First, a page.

But looking at The Brigadier’s record, even the fully paid-up members of the Frankel fan club must respect his verdict.
Timeform rate Frankel — who is estimated to be worth 100million and who may run only once more after Wednesday’s race — the best horse they have ever assessed, three pounds better than Dick Hern-trained Brigadier Gerard, who is equal third-best on their all-time chart.
In the know: Joe Mercer
There are close parallels between the two. Frankel was a devastating six-length winner of last year’s 2,000 Guineas and The Brigadier emerged on top in one of the best runnings of the race in 1971, beating subsequent Arc and Derby hero Mill Reef, plus outstanding French colt My Swallow. Both were career-defining victories.
‘I had never been so confident before a race, particularly when Duration won the apprentice race beforehand,’ says Mercer.
‘He was one of the horses Brigadier Gerard had been working with and he’d been slaughtering him.
‘We knew we had a good horse the
first time he ever ran, at Newbury. He was last with two furlongs to go
and finished 10 lengths in front of them.’
horses also had scares in Royal Ascot’s St James’s Palace Stakes,
Frankel hanging on by three-quarters of a length from Zoffany after an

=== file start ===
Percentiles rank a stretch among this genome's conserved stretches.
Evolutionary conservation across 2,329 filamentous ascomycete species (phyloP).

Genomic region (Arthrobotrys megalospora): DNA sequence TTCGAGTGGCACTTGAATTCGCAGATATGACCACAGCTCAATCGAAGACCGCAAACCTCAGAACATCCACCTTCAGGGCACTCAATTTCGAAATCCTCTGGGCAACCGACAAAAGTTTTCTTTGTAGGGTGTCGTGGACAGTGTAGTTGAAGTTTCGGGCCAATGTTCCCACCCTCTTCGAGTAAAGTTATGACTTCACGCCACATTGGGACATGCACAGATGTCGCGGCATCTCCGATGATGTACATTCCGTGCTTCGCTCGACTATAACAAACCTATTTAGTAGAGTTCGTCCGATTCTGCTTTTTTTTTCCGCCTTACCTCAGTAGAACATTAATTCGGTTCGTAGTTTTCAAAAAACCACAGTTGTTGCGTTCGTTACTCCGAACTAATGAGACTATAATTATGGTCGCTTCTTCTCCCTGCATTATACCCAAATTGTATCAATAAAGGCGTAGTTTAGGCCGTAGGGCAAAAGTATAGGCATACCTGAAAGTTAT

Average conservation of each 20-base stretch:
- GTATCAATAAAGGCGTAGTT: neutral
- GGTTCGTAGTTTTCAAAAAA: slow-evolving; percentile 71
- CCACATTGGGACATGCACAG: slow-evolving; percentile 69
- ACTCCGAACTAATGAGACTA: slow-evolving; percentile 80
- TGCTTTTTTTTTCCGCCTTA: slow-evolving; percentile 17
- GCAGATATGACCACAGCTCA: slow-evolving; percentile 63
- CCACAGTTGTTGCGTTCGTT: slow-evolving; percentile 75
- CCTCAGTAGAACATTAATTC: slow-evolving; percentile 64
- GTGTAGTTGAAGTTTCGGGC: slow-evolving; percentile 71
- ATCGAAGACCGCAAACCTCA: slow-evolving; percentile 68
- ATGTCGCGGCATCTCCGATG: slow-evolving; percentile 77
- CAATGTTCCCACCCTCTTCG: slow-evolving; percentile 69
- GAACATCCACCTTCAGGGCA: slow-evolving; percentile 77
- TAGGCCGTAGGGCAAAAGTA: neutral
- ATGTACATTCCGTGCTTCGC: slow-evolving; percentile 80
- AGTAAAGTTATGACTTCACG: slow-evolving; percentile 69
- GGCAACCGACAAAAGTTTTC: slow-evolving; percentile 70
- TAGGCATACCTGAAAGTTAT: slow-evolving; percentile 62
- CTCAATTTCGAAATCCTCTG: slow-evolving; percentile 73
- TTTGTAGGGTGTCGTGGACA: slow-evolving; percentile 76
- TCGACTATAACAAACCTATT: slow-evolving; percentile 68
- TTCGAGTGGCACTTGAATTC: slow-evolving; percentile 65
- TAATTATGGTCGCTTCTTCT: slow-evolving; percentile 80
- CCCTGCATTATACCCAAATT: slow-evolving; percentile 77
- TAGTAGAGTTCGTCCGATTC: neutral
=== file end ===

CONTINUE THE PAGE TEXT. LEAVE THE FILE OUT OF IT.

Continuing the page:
injudicious mid-race move by his jockey Tom Queally; Mercer blamed
himself for Brigadier Gerard’s narrow success from Sparkler.
Mercer said: ‘At Ascot last year, my
heart was in my mouth. I could have killed the jockey — he went three
furlongs from home. Frankel lasted out but only just. That’s guts.
Brigadier only beat Sparkler a head in the St James’s Palace and I
blamed myself because I used to ride him in all his work and I don’t
think I did enough with him.’
Catch me if you can: Frankel ridden by Tom Queally wins the Lockinge Stakes
Frankel and The Brigadier have also been successful in the Lockinge, Sussex and Queen Elizabeth II Stakes.
But whereas Frankel victories range from seven furlongs to a mile, Brigadier Gerard won at five furlongs, took in two Champion Stakes and an Eclipse over 10 furlongs and his stamina was eked out to land the 1972 King George VI & Queen Elizabeth Stakes over Ascot’s mile and a half.
That is why the International Stakes
is, arguably, the most significant race in Frankel’s career since he